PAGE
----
5 On My TBR #1 : Classics


5 On My TBR is a weekly meme hosted by E. @ Local Bee Hunter’s Nook. Every Monday, a prompt is provided, and we get to rave about 5 books that fit the prompt which are also on our TBRs. This week, the prompt is…


If we’re being perfectly honest here, my blood kind of ran cold when I read this prompt because I don’t read a lot of classics. I really struggle with reading classics because I feel like my relationship with the book is affected by how it’s considered such a great work of literature by so many other people. I struggle even more with classics written before the year 1900 because I’m often missing historical background information that would enrich and inform my reading experience. (Note to self: make a post about my long and very complicated relationship with Beowulf).

However, there are some classics I want to read. Here we have, in no particular order, five of them.

The Well of Loneliness by Radclyffe Hall

I’ll be honest, the main reason I’m curious about this book is because it’s about lesbians. This book was first published in 1928 and it does not have a happy ending, but it portrays a lesbian woman with a level of sympathy that was considered utterly scandalous at the time. It’s a classic of LGBT+ literature.

The Master and Margarita by Mikhail Bulgakov

This book was published in 1966 after the author’s death, since it had been censored by Stalin. It involves Satan strolling through Moscow with a black cat, and a friend of mine really loved it and kept recommending it to me.

Dracula by Bram Stoker

What can I say? I like classic horror and I’ve been meaning to read this for years. I don’t think I need to summarize this book; we’re all familiar with the title character. “Castlevania” and Moffat’s “Dracula” (both of which are on Netflix) made me think of this book, and I might try and read it this October.

At the Mountains of Madness by H. P. Lovecraft

I hate Lovecraft as a person. I hate him. He was a vile, delusional racist and anti-Semite whose books are rife with his bigotry. On the other hand, cosmic horror is one of my favorite types of horror, and I feel obligated to check out work that is foundational to this genre. I refuse to spend money on any book by Lovecraft, however — this novella was published in 1936, and I’ll find a free PDF of it somewhere online.

Pride and Prejudice by Jane Austen

Another book I probably don’t need to summarize. Currently, the 2005 movie version with Keira Knightley is on Netflix, and I’m trying to watch it… and failing because I keep getting distracted. This is a classic that I really want to read, but also find VERY intimidating because of its age. I worry there will be a lot of details that go over my head because I’m not very familiar with Regency era England.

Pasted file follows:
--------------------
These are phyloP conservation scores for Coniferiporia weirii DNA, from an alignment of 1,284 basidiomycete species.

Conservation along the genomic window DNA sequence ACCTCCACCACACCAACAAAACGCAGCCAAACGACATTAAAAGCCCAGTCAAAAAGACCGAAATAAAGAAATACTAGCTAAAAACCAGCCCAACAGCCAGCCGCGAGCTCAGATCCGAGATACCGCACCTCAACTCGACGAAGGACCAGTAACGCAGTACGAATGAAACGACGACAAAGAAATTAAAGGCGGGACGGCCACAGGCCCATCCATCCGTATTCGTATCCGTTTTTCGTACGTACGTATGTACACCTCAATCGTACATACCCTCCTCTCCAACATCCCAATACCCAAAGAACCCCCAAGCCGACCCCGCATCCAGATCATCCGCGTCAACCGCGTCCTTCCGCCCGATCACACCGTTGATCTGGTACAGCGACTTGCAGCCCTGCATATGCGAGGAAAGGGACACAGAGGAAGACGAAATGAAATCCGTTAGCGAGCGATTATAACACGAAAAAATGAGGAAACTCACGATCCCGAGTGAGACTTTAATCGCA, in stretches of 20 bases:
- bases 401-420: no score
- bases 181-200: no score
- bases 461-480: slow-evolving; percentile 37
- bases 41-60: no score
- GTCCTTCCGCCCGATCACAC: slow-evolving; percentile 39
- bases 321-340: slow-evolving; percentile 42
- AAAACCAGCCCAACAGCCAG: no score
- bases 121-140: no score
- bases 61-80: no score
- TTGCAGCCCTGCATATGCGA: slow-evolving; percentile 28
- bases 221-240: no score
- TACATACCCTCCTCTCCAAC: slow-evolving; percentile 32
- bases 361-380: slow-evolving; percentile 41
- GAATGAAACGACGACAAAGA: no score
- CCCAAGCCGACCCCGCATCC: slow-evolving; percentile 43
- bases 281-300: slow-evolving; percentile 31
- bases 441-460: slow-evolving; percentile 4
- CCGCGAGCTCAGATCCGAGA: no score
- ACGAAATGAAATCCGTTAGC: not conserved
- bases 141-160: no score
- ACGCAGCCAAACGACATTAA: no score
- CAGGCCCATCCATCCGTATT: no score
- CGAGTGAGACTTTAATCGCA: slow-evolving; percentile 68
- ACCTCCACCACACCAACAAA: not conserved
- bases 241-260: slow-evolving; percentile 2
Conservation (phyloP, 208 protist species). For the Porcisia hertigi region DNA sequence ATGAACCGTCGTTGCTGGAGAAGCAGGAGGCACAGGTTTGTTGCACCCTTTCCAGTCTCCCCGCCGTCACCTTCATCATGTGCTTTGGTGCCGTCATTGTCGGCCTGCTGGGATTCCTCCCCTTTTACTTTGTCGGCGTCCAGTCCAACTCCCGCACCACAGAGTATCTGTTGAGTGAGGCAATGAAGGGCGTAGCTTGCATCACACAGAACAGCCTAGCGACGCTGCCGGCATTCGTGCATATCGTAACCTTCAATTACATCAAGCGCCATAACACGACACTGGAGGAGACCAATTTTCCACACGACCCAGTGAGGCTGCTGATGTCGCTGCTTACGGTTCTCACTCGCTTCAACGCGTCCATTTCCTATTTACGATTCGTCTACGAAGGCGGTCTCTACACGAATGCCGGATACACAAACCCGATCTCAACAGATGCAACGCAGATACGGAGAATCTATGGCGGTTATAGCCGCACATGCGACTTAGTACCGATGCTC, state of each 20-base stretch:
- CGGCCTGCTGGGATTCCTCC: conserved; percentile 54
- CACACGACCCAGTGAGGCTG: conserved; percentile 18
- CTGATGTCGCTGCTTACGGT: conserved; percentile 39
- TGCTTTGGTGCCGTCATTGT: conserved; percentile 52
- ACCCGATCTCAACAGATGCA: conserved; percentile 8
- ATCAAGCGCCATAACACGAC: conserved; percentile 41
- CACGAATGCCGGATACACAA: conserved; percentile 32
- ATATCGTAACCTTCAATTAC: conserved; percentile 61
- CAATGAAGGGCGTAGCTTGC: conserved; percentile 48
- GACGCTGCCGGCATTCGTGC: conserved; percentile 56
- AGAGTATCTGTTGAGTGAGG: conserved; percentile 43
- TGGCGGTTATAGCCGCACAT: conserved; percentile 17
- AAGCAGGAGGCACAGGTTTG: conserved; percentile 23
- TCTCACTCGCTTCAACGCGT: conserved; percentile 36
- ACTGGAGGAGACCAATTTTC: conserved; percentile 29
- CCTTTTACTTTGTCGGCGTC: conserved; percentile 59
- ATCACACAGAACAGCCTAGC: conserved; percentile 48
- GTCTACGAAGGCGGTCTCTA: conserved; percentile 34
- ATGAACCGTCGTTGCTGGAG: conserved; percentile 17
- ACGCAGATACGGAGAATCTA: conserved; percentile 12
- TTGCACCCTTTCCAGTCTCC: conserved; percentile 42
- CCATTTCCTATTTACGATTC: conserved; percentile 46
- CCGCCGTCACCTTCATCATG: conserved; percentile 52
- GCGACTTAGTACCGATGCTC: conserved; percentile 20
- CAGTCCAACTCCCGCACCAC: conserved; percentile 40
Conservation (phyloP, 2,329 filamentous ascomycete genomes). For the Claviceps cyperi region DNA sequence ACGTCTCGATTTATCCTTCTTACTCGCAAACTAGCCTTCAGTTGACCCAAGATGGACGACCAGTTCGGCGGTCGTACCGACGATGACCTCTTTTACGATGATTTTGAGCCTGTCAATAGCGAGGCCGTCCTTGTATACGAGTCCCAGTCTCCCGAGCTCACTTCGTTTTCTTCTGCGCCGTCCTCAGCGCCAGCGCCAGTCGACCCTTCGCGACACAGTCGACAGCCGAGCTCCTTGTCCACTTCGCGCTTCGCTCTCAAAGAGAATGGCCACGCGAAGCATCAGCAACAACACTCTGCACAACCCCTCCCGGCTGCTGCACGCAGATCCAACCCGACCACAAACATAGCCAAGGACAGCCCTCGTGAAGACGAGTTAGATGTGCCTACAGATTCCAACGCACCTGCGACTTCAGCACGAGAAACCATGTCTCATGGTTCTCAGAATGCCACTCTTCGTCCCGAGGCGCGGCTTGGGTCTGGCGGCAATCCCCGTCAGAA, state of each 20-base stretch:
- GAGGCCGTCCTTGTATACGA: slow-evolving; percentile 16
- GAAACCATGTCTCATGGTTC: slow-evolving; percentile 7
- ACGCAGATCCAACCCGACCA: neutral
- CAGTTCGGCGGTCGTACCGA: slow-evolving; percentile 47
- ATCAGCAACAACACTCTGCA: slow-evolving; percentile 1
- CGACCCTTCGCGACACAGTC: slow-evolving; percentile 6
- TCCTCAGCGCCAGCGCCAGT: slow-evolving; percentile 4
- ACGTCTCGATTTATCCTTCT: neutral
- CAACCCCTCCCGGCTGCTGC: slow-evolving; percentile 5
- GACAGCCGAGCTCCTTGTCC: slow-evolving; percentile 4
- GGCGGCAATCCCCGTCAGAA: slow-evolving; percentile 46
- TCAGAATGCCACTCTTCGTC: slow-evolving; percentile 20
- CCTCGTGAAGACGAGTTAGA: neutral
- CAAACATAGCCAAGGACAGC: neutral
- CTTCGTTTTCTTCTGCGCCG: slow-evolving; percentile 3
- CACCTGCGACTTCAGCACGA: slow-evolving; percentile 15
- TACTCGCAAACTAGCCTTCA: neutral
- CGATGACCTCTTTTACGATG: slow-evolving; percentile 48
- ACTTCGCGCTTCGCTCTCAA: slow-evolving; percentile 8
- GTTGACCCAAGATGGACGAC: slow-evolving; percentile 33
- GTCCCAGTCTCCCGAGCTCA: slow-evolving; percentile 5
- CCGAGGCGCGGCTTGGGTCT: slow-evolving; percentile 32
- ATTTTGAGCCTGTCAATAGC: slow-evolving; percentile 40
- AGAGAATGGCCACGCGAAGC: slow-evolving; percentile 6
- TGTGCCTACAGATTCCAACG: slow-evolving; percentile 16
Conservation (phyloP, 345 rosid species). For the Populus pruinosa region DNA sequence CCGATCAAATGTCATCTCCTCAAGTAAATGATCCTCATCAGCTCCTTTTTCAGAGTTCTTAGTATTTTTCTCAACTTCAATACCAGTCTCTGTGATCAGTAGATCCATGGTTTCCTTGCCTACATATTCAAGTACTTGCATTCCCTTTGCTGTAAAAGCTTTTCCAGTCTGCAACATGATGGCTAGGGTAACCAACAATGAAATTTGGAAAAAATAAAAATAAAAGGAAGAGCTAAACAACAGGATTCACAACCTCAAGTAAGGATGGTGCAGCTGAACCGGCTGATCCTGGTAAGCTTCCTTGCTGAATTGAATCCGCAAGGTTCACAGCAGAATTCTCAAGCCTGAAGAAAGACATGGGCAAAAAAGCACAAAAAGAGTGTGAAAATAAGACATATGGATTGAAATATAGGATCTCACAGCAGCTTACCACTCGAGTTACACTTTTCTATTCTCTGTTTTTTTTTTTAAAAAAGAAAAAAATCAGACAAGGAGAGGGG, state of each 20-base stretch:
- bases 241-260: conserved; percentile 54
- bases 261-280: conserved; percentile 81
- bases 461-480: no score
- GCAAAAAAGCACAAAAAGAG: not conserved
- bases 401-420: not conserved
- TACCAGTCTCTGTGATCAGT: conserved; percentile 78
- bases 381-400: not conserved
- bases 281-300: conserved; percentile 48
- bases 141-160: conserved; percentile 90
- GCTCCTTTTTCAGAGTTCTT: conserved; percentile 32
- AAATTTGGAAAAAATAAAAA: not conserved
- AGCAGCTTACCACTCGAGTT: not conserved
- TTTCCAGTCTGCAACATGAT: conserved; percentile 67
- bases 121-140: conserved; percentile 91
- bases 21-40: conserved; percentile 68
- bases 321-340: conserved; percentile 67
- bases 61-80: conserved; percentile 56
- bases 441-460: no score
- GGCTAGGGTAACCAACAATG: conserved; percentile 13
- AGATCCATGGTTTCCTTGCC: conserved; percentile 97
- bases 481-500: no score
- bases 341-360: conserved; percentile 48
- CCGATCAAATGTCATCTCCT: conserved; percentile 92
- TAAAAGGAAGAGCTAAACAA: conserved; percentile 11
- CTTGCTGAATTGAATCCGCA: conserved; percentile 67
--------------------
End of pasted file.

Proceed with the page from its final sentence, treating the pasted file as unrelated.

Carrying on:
Now that I’ve made this list I’ve realized there are actually many classics I should add to my TBR, such as Orlando by Virginia Woolf, The Color Purple by Alice Walker, and One Day in the Life of Ivan Denisovitch by Alexander Solzhenitsyn. I don’t feel any more confident in my ability to read historical classics, but otherwise I’m excited to move forward.

6 thoughts on “5 On My TBR #1 : Classics

Add yours

  1. “I’ll be honest, the main reason I’m curious about this book is because it’s about lesbians.” now THAT’S a mood!
    I see you mentioning Orlando and it’s a wonderful book but be prepared to not understand half of it — Woolf really showed off her vocab here lol. Mrs. Dalloway is more approachable. I want to read P&P someday as well! I started it once and I definitely wasn’t ready for it (it’s so slow!!) but maybe one day I will make it!! 😀


Leave a Reply

Fill in your details below or click an icon to log in:

WordPress.com Logo

You are commenting using your WordPress.com account. Log Out /  Change )

Google photo

You are commenting using your Google account. Log Out /  Change )

Twitter picture

You are commenting using your Twitter account. Log Out /  Change )

Facebook photo

You are commenting using your Facebook account. Log Out /  Change )

Connecting to %s

Blog at WordPress.com.

Up ↑

<span>%d</span> bloggers like this: